Apartments like this building near the future Expo light rail station at 26th and Olympic are owned and managed by a housing nonprofit, guaranteeing
Subsidized low-cost apartment complexes like this one near the future Expo light rail station at 26th and Olympic are increasingly the only options for low- and middle-income workers who want to live in Santa Monica.

My friend Cindy is thinking of quitting her job. It pays well and has good benefits.

It is challenging, but she’s done very well at it, and has moved up the ranks. She likes her coworkers and the work environment is great. So what’s the problem? The job lives in Santa Monica and she can’t afford to. Each day tens of thousands of people flood into Santa Monica, which has about twice as many jobs as residents, and at the end of the day, as many trickle out in an hours-long agony of inching traffic. Cindy’s a victim of the severe housing shortage in California and on the West Side of LA in particular. But as bad as it is for Cindy, it is much worse for those without her high salary.

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The need to work two jobs or to live with two families or to commute for two hours has one cause: zoning. By limiting where people can live, we limit how they live. Housing is a social justice issue.
[/pullquote]Several recent research reports have shown that no matter how you calculate it—the cost of rent relative to income, the housing price per square foot, the vacancy rate, the increase in housing costs—Los Angeles is among the worst in the nation, if not the worst. Cue anguished hand-wringing for those with comfortable homes. But for those without comfortable homes, or with long commutes, or with multiple jobs to pay the rent, or with multiple families to contribute to the rent, it isn’t about hand-wringing; it’s about soul-wrenching.

A recent report from the Public Policy Institute of California (PPIC) finds that high housing cost in California cities pushes up the poverty rate by 7 percentage points. In fact, nearly one-third of poverty in California cities is caused by the high cost of housing.

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The high cost of housing is not inevitable. Another report from PPIC puts it plainly: while natural limits on housing in the area do exist, the housing crisis in California “is also a result of policy choices and regulations.”
[/pullquote]And of course, for those whose income would put them in poverty anyway, the high cost of housing only makes their lives more miserable. They are forced to double- and triple-up, live in cramped quarters, suffer long commutes, and work long hours just to make ends meet.

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Perhaps these costs would be easier to bear if they were just the inevitable cost of living in one of the world’s most beautiful and exciting cities. But the high cost of housing is not inevitable. Another report from PPIC puts it plainly: while natural limits on housing in the area do exist, the housing crisis in California “is also a result of policy choices and regulations.” The website Curbed LA reports the stunning information that the zoned capacity of the City of Los Angeles dropped by 60% from 1960 to 1990. The result is that today, Los Angeles has largely closed its doors. Put this way, the need to work two jobs or to live with two families or to commute for two hours has one cause: zoning. By limiting where people can live, we limit how they live. Housing is a social justice issue.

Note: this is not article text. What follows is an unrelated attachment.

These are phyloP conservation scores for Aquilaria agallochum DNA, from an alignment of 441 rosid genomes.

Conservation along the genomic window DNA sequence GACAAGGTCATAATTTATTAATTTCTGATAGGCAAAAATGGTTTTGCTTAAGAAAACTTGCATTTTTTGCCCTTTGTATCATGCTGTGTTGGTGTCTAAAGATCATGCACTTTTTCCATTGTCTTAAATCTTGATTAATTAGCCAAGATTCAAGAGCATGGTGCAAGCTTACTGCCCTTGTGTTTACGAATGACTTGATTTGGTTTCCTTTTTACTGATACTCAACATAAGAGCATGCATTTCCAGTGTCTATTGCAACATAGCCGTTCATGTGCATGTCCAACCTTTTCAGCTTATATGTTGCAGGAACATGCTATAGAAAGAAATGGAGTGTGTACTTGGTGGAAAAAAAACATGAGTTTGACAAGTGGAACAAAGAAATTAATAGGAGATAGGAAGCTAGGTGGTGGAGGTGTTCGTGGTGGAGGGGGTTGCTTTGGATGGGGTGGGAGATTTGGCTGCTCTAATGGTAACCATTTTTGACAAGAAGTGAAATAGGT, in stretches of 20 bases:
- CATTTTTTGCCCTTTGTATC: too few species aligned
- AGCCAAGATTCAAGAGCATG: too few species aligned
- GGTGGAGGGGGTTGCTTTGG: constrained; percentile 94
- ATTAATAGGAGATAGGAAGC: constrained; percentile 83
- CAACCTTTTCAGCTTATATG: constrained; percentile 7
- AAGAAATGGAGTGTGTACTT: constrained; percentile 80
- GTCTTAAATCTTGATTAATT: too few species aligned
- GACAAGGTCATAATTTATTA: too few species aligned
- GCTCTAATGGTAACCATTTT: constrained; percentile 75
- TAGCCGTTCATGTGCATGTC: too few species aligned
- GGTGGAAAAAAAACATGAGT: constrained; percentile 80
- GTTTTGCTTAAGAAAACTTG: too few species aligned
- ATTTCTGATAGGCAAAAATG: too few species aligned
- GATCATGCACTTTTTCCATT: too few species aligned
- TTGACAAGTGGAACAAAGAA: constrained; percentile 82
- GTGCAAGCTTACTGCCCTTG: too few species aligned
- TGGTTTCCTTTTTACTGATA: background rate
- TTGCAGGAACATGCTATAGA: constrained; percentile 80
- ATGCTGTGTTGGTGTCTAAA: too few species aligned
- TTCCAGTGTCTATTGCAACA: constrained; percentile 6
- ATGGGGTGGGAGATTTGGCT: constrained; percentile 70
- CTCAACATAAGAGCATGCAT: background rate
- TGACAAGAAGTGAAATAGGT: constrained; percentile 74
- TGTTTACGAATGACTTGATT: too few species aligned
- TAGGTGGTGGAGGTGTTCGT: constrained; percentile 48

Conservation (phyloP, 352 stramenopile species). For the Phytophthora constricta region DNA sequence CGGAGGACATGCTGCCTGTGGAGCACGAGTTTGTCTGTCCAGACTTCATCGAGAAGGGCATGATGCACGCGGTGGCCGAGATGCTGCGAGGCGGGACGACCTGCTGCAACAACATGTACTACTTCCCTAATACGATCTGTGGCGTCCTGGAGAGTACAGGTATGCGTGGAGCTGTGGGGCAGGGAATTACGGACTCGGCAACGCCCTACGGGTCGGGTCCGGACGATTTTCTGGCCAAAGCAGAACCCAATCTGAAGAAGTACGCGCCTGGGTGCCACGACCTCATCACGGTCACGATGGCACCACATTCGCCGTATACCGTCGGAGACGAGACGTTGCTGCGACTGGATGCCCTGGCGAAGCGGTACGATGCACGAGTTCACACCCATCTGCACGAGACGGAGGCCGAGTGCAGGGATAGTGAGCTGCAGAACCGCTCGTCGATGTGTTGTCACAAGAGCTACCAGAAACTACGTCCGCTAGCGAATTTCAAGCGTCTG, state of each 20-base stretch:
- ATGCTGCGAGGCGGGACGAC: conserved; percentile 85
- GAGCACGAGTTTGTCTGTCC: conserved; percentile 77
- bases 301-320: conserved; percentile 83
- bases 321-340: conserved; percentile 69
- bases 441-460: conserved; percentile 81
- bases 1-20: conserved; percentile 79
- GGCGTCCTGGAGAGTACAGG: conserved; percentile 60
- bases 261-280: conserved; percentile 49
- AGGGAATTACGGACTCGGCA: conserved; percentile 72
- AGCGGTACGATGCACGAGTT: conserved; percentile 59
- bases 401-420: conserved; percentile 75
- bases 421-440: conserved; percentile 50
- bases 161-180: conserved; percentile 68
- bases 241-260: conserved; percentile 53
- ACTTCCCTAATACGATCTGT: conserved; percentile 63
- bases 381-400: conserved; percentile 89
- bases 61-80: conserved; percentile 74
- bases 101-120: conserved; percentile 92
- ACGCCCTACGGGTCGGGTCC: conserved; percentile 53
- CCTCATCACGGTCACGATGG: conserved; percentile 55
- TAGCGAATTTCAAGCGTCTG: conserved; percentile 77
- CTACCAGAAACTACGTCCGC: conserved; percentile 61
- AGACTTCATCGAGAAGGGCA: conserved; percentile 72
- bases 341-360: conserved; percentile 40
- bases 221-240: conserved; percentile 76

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Santa Monica will choose to move forward as part of the solution—albeit at the agonizingly slow speed of the city’s afternoon east-bound traffic—or to stop moving altogether, exacerbating the problem. It will be a pivotal time for Santa Monica, just as it’s a pivotal time for the whole of LA.
[/pullquote]In 2010 Santa Monica adopted a landmark planning document called the Land Use and Circulation Element (LUCE). This award-winning approach emphasized creating a livable city by better transportation planning and redressing the imbalance between employment and housing in Santa Monica. It calls for only 5,000 new homes by 2030, a tiny fraction of the imbalance. Yet even this exceptionally modest start is under threat by some who oppose all development. In the next two weeks the Santa Monica City Council will decide whether to move forward with the LUCE recommendations, or to scale them back.

Santa Monica will choose to move forward as part of the solution—albeit at the agonizingly slow speed of the city’s afternoon east-bound traffic—or to stop moving altogether, exacerbating the problem. It will be a pivotal time for Santa Monica, just as it’s a pivotal time for the whole of LA.

Social justice in LA is not just for the poor any longer. Yes, housing matters catastrophically to the poor. But it also matters increasingly to the middle class, and even to people like Cindy, in the upper-middle-class. And when public policy doesn’t care about social justice—when the cries of the poor and the middle class can’t be heard through the rolled-up car windows on the 405—then what does it care about?

Frederick Zimmerman

Dr. Frederick Zimmerman is an economist and a professor of Public Health at UCLA. Since 2008, he has lived in Santa Monica, and he bikes to and from UCLA, sometimes on Wilshire. Zimmerman also has a particular interest in how economic structure—including poverty and inequality—influence population health.

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